The Disease of We

by | March 18, 2013, 4:00am 0

I have been given the opportunity to respond to Ben Van Heuvelen’s recent article, perhaps because I was referenced several times therein, or perhaps because the editor assumed that I might see things a bit differently. If so, he was right. I do.

I didn’t come to love ultimate over a plate of lasagna, surrounded by like-minded peers in a high school cafeteria where the warmth of welcome flowed thicker than Bolognese sauce. I came to love it one hot summer night under the lights on a glass-strewn patch of clay under the Queensboro Bridge in Manhattan. I had just graduated high school, and my older brother had brought me along to try out for the local club team on two conditions: that I don’t embarrass him, and that I catch everything he threw me. Watching warm-ups I was pretty sure the first was out of the question. I wasn’t the youngest player out there, but I was easily the worst. And it wasn’t close. I watched a group of players from Bronx Science, including Jeremy Seeger (HOF 2010), throw crisp pass after crisp pass, every one right on target, and I was too nervous to even attempt to warm up my waffling, potato chip throws. I watched some of the best NY club players of the day, Mauricio Matiz, Jerry McManus, and Ken Gary do the same, and my sense of impending doom only worsened. But once I got on the field, it was a different story.

Offense back then was a largely disorganized mess of competing cuts, so it was easy for me to stay out of the way until my brother caught a pass. At that point, I ran to the end zone, he threw it, and I caught it. Every time. Hammers, backhands, and flicks. Long, floating bombs and sharp, cross-field blades. I ran them down if I could, but laid out if I couldn’t – glass be damned. Finally, the captain of the team, Derek Lent, came over and said, “Look, you made the team. Just stop diving on this shit before you get hurt.” They were the only words anybody other than my brother said to me all night.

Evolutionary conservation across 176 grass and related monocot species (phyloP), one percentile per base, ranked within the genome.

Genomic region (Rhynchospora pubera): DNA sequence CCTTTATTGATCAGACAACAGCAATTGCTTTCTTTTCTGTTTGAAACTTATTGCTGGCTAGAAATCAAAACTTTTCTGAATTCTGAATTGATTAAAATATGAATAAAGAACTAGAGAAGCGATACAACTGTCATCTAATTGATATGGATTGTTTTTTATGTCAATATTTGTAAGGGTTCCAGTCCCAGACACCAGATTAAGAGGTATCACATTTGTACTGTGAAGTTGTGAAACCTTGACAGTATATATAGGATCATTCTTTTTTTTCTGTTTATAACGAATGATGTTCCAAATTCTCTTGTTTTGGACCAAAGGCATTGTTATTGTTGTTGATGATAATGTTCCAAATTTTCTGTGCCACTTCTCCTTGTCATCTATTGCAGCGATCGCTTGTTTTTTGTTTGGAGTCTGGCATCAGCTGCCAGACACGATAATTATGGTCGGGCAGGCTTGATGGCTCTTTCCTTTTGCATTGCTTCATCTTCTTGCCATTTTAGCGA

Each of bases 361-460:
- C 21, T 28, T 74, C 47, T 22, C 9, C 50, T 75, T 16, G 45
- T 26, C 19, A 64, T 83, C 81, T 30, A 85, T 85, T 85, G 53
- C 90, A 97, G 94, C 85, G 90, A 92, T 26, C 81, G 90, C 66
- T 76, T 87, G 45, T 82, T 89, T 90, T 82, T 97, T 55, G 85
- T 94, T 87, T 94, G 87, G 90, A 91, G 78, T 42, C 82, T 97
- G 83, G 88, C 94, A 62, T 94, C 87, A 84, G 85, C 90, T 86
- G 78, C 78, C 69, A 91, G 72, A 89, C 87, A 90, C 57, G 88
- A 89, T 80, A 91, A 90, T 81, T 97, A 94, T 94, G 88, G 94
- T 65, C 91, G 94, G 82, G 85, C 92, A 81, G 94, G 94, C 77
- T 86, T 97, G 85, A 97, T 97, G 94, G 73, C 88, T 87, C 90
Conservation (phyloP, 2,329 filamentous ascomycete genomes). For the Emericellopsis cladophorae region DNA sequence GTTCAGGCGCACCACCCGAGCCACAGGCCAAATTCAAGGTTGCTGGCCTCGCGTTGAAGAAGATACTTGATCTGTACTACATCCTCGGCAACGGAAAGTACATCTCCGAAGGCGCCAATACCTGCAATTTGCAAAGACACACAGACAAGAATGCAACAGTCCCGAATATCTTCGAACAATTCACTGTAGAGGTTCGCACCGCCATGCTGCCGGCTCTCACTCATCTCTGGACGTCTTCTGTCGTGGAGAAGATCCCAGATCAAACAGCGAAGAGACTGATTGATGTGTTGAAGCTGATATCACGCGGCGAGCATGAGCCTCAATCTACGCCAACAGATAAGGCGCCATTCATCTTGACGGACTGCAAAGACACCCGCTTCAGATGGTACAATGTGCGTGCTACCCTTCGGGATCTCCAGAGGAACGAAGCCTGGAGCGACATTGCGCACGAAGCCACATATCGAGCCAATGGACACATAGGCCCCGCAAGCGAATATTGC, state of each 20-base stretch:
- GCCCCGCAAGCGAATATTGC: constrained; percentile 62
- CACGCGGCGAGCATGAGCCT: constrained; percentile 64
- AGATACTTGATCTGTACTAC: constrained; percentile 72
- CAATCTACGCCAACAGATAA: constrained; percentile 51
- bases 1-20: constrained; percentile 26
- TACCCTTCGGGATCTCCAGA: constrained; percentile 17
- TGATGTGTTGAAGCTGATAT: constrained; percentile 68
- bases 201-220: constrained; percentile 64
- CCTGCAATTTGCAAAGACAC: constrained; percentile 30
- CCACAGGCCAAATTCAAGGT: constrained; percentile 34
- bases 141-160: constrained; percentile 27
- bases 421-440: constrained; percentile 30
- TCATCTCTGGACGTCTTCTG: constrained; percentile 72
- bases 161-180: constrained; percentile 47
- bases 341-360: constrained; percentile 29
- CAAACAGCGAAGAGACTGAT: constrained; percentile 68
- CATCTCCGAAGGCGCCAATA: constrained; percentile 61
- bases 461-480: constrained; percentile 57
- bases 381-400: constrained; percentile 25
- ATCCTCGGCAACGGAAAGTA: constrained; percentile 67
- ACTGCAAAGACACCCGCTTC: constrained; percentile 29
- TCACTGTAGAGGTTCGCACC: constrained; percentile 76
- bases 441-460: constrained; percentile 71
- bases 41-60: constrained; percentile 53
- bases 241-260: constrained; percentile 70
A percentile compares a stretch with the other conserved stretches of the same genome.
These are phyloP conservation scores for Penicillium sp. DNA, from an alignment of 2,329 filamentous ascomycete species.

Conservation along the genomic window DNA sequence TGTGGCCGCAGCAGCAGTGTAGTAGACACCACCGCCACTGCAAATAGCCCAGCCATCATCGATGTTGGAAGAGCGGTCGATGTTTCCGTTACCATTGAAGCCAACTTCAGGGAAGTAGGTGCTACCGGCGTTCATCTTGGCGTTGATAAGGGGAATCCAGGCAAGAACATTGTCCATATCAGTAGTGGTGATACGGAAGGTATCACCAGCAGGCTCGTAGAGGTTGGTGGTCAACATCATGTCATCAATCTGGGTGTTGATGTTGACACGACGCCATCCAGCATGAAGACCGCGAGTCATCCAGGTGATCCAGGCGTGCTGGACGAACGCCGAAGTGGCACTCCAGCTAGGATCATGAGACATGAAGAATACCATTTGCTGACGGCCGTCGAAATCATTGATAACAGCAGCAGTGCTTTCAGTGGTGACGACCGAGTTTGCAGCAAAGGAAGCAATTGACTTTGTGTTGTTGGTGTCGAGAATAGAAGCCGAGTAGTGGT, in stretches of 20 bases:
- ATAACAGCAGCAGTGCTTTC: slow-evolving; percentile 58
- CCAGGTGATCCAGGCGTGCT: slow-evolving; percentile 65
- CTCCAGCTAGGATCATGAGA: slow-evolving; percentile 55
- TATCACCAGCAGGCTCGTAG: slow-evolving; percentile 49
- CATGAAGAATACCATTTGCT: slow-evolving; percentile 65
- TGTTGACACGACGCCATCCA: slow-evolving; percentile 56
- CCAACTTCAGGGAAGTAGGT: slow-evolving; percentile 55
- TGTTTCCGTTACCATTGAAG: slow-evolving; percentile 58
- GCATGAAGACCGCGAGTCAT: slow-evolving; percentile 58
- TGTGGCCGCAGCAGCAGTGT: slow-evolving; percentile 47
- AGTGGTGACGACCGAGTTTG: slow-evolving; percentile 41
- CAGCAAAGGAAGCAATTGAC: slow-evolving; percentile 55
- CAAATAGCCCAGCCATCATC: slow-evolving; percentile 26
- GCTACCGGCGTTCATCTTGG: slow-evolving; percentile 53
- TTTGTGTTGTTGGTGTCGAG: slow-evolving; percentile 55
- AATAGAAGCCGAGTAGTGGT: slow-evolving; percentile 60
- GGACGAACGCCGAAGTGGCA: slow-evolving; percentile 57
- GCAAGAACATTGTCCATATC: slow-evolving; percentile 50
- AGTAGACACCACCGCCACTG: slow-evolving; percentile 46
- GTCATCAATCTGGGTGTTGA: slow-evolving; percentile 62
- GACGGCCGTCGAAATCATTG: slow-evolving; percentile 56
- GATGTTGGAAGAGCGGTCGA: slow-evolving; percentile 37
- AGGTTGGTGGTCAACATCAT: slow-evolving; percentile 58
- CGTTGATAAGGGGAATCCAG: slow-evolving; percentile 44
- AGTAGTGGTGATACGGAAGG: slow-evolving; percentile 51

An US All-Star team huddles in Japan. From left: Kenny Dobyns, unknown, Pat King, Mark Orders, Stevie Corlane, Mike O’Dowd, Kevin Cox. (Photo courtesy of Kevin Cox. By Masa Honda)

The tryout ended when two cars collided on the bridge above, sending a shower of broken glass down onto the field. We were fine with running and diving on it, but we drew the line at having it rain on us from above. After that we headed to the Blue & Gold Deli on First Avenue to sit on milk crates and drink Bud tall boys. If any televisions were being wheeled by, they had been stolen.

The point here is not that my experience was different from Ben’s (although it was). The point is that everybody’s experience is different from Ben’s, and that’s just how it should be.

I caught the rough draft, oral version of Ben’s article at UCPC 2013 in Newton, MA, and it made me uneasy. Now he has had the chance to sharpen his ideas and clarify his points in written form, and they have been published right here at Skyd. The comment boards and social media have been aflutter, and most of what I have seen is positive. I, on the other hand, am even more uneasy than I was before.

There is no doubt that Ben is an excellent writer, and many have already alluded to his eloquence. Clearly the preponderance of comments expressed so far and the ovation the oral version received at UCPC suggest widespread support in the ultimate community for Ben’s point of view. Given the subject matter and the audience, I shouldn’t be surprised to find so many people in agreement, but I am not one of them.

Like Ben, I was a varsity athlete in high school, but unlike Ben I had no problem with the culture of jocks at my school. At various times I played soccer, football, baseball, and I wrestled. The teams I played on played hard, our coaches preached sportsmanship and fair play, and the other teams didn’t suck. In fact, reading this portion of Ben’s article, seeing him use his unpleasant experiences to generalize all high school athletics, I was quite troubled. I recently attended a USAU Coaching Certification clinic led by Ben, and we talked openly about the coach’s responsibility to establish the culture of the program right away. From my read, the culture Ben’s coaches established wasn’t very appealing, but that sounds like an indictment of the coaches, not the players or their respective sports.